Thursday, August 31, 2006

Where the Cabs Are, II

Civil Disobedience -- Or Simple Force of Habit?

Since writing "Where the Cabs Are", the number of cabs waiting, when I have been at the train station, has gone from a solid six down to two or three. Today, at 9:20 am, there were two, and in the first cab space, there was a car with a placard instead of a cab.

I went around to make sure that they hadn't changed the signs again, and they hadn't; the car with the crip placard was parked in a "Taxi" stand designated space. It made me smile broadly and wonder if a fellow crip was sticking it to the "man", or if, by force of habit, they had parked there because that is where they always park at the train station.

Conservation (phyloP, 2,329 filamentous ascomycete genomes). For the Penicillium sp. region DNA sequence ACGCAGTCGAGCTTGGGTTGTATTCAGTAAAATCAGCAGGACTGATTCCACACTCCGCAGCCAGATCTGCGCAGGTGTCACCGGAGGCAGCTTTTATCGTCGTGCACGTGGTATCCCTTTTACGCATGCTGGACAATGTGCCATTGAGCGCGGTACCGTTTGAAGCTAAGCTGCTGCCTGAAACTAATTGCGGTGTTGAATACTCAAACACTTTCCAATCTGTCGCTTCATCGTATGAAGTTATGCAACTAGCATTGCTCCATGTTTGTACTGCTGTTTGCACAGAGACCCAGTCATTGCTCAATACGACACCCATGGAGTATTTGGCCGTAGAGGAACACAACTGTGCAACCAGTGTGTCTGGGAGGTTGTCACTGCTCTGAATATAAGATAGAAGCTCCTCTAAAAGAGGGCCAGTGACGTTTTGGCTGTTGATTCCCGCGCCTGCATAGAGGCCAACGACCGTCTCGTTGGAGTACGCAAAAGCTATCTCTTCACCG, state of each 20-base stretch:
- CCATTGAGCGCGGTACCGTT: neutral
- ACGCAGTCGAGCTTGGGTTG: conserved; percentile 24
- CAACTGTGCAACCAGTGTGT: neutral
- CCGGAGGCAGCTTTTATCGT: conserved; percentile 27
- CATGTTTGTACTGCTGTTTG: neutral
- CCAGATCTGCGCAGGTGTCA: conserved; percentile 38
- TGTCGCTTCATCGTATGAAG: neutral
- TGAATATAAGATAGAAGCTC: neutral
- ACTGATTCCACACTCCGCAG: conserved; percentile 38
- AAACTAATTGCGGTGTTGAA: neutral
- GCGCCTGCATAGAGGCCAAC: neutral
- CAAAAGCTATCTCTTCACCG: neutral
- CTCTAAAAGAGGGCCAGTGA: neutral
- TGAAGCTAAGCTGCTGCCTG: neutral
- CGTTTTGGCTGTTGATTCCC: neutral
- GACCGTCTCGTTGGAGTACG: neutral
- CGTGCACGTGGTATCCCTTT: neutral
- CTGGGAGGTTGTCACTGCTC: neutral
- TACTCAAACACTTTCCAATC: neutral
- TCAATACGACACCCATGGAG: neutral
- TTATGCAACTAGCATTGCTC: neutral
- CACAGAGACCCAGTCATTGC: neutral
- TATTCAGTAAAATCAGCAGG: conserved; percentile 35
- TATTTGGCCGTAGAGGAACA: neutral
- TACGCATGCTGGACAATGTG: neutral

There was no ticket on the windshield, and a sheriff's car cruised through the parking lot real slowwww, but didn't give anyone a ticket while I was there.

To Be Continued?

I sent WTCA to the editor and the reporter from the MountainView Voice, and to a honcho at CalTrain, but have yet to hear from any of them. I'll let you know what happens, if anything...

Tuesday, August 29, 2006

Where the Cabs Are...

...At the Mountain View Train Station

Every weekday, I take the VTA light rail from my home in Sunnyvale to the Mountain View CalTrain station. In addition to being at the end of the Winchester-Mountain View line of the light rail, CalTrain stops here, and there is considerable bus service.